Mathew Knights uses Sound Judgement for Editorial and Mixing Duties on The Famous Five: Peril on the Night Train

April 29, 2024 Apr. 29, 2024

Mixing an action adventure show for children can present some interesting challenges, as London-based Company 3 Senior re-recording mixer Mathew Knights explains. The Famous Five anthology (loosely based on the books by Enid Blyton) recently returned to CBBC (Children’s BBC) for its second feature-length episode, Peril on the Night Train, the follow-up to The Curse of Kirrin Island, which dropped in late 2023. “You want the soundtrack to grab younger viewers’ attention,” he points out, “but you don’t want to terrify them.”

In this installment of the anthology, four intrepid young explorers and their dog combat dangerous characters and unusual mysteries that they take on together as friends. Peril on The Night Train is a cross-country adventure that kicks off when adult Quentin (James Lance) invents an amazing machine — a proto computer he dubs “the Algebra Engine.” With World War II in the offing, the clinging, clanking device is critical for the country’s counter intelligence efforts and this group of young friends must ensure it does not fall into enemy hands.

Sound editorial work for the Algebra Engine itself, he recalls, involves “sounds of cogs and keys and whatnot that suggests the sounds of a computer, while it is also very much a manual device — a bit like the Enigma machine,” he says of Britain’s top-secret World War II-era decoder that made significant contributions to the war efforts against the NAZIs. Subsequently, it will be stolen from the kids as they try to transport it by train to British authorities.

Naturally, building SFX for a device like this, “was about inventing a cranky, clunky thing. It also doesn’t exactly work perfectly, so we had to make the sounds it makes when it starts to break down a little bit. This was a mixture of all types of work with some bits from sound effects libraries of whirring machines and clocks and mechanical noises. And then we got the Foley artists to do some metal crinkling and crankling, rubbing different sized clocks together and then rolling bits of metal on each other and then,” — within ProTools — “we’d distort the sounds into a whole lot of raspy, weird noises. It was a mixture of elements that all went together and came out sounding great.”

Backgrounds and environments for the episode didn’t require a huge amount of period sounds since much of the story is set in a rural seaside village and on remote Kirrin Island and the Scottish Highlands far from period cars and machinery. “Quite a lot of the work was mainly about finding the right sea noises and wind and birds and other sounds you’d expect in this rural atmosphere.” The few vintage cars and trucks that had to be represented in the track, Knights notes, were a combination of the live recordings made of the picture cars during the shoot, and then, “we can also match specific makes and models of cars with number plate recognition and we’ll probably find recordings in Company 3’s large sound effects libraries, acquired over many years going back long before we were Company 3. I also have about five terabytes of my own sound effects, many of which are of cars from many eras.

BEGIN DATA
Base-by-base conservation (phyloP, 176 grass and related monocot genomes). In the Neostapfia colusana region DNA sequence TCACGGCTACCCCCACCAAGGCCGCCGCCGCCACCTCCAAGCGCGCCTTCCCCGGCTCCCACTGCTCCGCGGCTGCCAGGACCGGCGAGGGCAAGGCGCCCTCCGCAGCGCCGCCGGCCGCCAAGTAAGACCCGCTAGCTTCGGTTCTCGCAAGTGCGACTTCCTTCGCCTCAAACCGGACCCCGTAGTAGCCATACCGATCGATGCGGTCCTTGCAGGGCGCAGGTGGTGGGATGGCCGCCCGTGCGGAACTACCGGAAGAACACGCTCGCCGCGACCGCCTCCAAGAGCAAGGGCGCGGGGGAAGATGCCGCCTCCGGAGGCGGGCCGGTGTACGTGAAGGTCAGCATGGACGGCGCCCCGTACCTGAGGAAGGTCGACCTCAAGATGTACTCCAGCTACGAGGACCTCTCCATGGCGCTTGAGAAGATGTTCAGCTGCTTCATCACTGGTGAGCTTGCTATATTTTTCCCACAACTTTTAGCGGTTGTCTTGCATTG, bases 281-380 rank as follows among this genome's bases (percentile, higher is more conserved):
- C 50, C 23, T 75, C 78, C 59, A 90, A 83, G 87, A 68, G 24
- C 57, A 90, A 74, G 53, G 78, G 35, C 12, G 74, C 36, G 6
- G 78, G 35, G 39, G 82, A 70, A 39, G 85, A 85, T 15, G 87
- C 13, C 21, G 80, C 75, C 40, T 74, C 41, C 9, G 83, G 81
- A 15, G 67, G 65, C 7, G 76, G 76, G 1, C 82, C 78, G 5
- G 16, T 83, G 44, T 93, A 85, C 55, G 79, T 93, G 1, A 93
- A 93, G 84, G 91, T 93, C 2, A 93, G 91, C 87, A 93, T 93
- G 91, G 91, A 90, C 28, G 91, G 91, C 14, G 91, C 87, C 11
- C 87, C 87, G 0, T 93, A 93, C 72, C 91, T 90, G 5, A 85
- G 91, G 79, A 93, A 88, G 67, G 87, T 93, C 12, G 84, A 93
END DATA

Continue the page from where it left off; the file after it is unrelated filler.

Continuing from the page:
“Characters do travel on old steam trains rattling over tracks,” he adds. “For that, we ended up using a lot of different train sounds, not necessarily being completely accurate with the specific train onscreen because a certain train noise might sound better from a different type of steam engine than the specific one onscreen.” The number of people who might notice the sounds aren’t from that exact train, he points out, is negligible at best. His goal is to find what works the best for the story.

A great deal of sound mixing is about ensuring that the soundscape doesn’t have too many frequencies at a given time fighting to be heard, and so that the most important sound, generally the dialogue, is clear of too many other sounds muddying the dialogue’s frequency range.

So, when prepping the mix (everything is done within ProTools), Knights explains, “When it comes to sound design I usually ask that the sound effects editors to give me material broken down into three elements — high frequency, low frequency and a low bass frequency.  Once I have those three elements, I experiment with them and choose which bits are better.  On TV generally, the higher elements come through better than the low bass elements, although in this case, some of the lower-end material turned out to be better to use because the kids’ voices, of course, tended to be higher.”

Knights mixed the show in 5.1 Dolby with the filmmakers always keen to hear everything in stereo, since that is the way, most viewers will hear it. While his brief was essentially to mix it the way he would a mystery adventure for adults, “there was a concern that we should be careful not to have too many big, loud scary moments. Even when things were big, loud and scary, we had to pull back a little bit because you don’t want kids watching it to jump out of their skins!”

Company 3 Senior Colorist Gareth Spensley handled grading these episodes mere steps away from the mixing stage at the same London studio.

The Famous Five: Peril on the Night Train and The Curse of Kirrin Island are both available in the UK on CBBC.